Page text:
Brief History Of Urban Cooperative Banks In India

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INTRODUCTION
 
Brief History of Urban Cooperative Banks in India The term Urban Co-operative Banks (UCBs), though not formally defined, refers to primary cooperative banks located in urban and semi-urban areas. These banks, till 1996, were allowed to lend money only for non-agricultural purposes. This distinction does not hold today. These banks were traditionally centred around communities, localities work place groups. They essentially lent to small borrowers and businesses. Today, their scope of operations has widened considerably.  

Co-operative movement is quite well established in India. The first legislation on co-operation was passed in 1904. In 1914 the Maclagen committee envisaged a three tier structure for co-operative banking viz. Primary Agricultural Credit Societies (PACs) at the grass root level, Central Co-operative Banks at the district level and State Co-operative Banks at state level or Apex Level. The first urban co-operative bank in India was formed nearly 100 years back in Baroda.

Co-operative Institutions are engaged in all kinds of activities namely production, processing, marketing, distribution, servicing, and banking in India and have vast and powerful superstructure. Co-operative Banks are important cogs in this structure.

In the beginning of 20th century, availability of credit in India, more particularly in rural areas, was almost absent. Agricultural and related activities were starved of organised, institutional credit. The rural folk had to depend entirely on the money lenders, who lent often at usurious rates of interest.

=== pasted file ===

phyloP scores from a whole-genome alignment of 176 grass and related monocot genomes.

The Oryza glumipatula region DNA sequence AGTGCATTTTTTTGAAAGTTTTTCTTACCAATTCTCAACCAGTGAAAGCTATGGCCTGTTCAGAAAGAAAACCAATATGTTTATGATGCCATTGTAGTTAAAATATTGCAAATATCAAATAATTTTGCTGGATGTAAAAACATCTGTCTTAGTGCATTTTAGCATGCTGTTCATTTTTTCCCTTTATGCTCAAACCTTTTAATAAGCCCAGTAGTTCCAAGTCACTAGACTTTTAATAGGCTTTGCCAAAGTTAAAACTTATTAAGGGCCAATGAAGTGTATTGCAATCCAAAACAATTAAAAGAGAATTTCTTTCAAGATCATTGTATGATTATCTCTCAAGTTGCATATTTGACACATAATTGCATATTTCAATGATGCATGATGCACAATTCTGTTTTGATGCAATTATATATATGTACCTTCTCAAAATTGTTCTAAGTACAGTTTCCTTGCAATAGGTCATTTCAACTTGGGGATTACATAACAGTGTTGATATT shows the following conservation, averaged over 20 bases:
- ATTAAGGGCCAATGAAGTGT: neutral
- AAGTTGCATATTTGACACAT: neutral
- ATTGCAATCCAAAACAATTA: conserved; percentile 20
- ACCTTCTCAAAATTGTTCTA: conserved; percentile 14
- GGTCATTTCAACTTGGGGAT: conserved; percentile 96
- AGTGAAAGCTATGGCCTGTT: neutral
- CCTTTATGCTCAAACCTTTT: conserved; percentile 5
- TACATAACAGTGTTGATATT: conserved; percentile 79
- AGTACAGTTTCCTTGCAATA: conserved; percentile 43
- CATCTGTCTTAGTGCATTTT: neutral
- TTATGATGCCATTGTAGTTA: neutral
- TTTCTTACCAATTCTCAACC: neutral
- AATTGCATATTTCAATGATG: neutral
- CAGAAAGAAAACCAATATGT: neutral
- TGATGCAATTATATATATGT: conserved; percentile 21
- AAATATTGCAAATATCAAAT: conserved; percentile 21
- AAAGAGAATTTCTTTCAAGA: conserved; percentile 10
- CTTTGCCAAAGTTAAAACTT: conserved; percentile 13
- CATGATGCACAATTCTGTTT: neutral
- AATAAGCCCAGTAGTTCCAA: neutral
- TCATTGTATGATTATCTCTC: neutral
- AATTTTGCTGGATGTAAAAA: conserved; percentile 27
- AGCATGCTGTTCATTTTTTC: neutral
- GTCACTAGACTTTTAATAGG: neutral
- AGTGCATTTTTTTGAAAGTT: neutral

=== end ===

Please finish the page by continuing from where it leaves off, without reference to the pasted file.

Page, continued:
The co-operative banks arrived in India in the beginning of 20th Century as an official effort to create a new type of institution based on the principles of co-operative organisation and management, suitable for problems peculiar to Indian conditions. These banks were conceived as substitutes for money lenders, to provide timely and adequate short-term and long-term institutional credit at reasonable rates of interest.

In the formative stage Co-operative Banks were Urban Co-operative Societies run on community basis and their lending activities were restricted to meeting the credit requirements of their members. The concept of Urban Co-operative Bank was first spelt out by Mehta Bhansali Committee in 1939 which defined on Urban Co-operative Bank . Provisions of Section 5 (CCV) of Banking Regulation Act, 1949 (as applicable to Co-operative Societies) defined an Urban Co-operative Bank as a Primary Co-operative Bank other than a Primary Co-operative Society were made applicable in 1966.

Co-operative Banks are organised and managed on the principal of co-operation, self-help, and mutual help. They function with the rule of "one member, one vote". function on "no profit, no loss" basis. Co-operative banks, as a principle, do not pursue the goal of profit maximisation. Co-operative bank performs all the main banking functions of deposit mobilisation, supply of credit and provision of remittance facilities.Co-operative Banks provide limited banking products and are functionally specialists in agriculture related products. However, co-operative banks now provide housing loans also.

UCBs provide working capital loans and term loan as well.

The State Co-operative Banks (SCBs), Central Co-operative Banks (CCBs) and Urban Co-operative Banks (UCBs) can normally extend housing loans upto Rs 1 lakh to an individual. The scheduled UCBs, however, can lend upto Rs 3 lakh for housing purposes. The UCBs can provide advances against shares and debentures also.

Co-operative bank do banking business mainly in the agriculture and rural sector. However, UCBs, SCBs, and CCBs operate in semi urban, urban, and metropolitan areas also. The urban and non-agricultural business of these banks has grown over the years. The co-operative banks demonstrate a shift from rural to urban, while the commercial...
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